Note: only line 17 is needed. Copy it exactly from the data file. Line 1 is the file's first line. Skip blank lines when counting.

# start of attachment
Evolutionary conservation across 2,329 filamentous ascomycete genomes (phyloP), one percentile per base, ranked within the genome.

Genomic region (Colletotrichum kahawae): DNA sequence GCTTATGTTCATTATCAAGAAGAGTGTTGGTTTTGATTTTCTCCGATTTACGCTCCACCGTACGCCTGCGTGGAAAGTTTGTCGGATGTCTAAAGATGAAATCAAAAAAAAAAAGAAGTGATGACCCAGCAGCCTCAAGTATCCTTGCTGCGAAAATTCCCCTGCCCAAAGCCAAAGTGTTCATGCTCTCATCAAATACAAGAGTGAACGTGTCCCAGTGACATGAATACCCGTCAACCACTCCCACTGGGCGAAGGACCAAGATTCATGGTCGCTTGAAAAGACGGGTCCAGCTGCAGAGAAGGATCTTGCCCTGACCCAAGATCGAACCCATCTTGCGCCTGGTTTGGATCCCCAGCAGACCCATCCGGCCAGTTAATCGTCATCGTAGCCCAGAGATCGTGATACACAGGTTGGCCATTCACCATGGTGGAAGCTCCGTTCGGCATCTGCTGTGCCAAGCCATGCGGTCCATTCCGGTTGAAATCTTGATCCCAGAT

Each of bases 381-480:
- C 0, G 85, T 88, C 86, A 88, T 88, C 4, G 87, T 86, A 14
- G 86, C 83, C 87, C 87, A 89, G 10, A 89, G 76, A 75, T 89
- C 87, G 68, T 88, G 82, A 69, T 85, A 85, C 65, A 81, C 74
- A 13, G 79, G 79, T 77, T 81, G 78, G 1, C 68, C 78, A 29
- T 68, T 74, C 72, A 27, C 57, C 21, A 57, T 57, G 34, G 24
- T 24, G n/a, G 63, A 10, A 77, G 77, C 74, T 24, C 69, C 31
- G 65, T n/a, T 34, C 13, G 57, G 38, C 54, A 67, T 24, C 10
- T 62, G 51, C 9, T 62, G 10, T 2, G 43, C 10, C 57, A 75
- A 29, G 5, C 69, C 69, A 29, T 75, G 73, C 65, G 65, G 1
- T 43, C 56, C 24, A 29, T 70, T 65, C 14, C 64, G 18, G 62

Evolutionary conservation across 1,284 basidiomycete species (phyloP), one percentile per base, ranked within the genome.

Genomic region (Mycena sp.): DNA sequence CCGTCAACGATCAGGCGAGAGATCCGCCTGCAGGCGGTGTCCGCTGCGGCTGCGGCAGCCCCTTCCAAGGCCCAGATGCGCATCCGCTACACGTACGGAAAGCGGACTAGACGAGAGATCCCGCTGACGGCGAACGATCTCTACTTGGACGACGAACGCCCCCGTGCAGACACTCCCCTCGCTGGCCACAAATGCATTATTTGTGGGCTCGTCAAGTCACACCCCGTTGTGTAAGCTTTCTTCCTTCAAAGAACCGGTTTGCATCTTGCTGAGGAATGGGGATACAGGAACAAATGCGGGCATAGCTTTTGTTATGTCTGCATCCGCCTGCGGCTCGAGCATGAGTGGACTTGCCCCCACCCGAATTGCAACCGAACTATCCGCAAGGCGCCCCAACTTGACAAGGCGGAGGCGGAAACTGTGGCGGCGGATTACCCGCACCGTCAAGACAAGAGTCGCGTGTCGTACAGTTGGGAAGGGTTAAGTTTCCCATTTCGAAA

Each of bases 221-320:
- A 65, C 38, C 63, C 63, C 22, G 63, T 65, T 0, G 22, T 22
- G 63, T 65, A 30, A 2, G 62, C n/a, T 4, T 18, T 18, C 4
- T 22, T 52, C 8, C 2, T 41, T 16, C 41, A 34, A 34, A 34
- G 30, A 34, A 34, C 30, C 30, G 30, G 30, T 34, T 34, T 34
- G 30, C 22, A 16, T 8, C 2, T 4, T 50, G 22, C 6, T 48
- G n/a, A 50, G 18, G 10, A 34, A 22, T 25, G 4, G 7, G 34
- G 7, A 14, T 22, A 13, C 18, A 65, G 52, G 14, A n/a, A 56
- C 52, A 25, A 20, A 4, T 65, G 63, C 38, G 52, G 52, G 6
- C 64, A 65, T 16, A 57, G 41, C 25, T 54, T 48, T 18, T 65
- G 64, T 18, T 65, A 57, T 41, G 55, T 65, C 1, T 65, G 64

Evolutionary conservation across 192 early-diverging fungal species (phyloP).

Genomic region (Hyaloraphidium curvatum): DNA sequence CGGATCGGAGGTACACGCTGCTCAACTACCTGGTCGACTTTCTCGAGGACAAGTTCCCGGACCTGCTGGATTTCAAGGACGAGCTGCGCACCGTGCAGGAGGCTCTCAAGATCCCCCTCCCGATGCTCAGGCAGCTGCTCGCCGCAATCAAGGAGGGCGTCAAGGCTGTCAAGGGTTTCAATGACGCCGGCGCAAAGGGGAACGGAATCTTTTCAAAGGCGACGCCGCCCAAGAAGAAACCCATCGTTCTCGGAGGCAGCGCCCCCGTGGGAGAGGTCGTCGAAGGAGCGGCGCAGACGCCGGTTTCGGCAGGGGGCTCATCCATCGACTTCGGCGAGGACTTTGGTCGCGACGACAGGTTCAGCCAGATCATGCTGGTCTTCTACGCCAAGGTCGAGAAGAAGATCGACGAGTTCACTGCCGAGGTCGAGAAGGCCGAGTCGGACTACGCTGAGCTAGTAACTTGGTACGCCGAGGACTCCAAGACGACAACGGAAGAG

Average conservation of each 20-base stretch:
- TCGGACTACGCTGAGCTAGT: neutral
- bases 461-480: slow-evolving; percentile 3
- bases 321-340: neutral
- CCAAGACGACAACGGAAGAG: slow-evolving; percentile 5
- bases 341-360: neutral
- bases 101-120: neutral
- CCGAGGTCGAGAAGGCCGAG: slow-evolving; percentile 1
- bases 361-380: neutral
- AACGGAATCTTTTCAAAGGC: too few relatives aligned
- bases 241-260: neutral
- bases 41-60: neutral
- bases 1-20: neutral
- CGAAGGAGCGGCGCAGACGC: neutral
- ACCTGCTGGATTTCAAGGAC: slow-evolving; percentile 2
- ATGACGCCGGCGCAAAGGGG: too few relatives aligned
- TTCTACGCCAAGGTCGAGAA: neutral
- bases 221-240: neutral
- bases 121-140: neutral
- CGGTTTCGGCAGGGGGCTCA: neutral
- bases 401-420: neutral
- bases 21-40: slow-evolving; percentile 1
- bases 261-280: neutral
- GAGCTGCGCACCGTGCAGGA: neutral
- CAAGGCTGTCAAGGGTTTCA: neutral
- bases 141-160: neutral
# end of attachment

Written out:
- A 65, C 38, C 63, C 63, C 22, G 63, T 65, T 0, G 22, T 22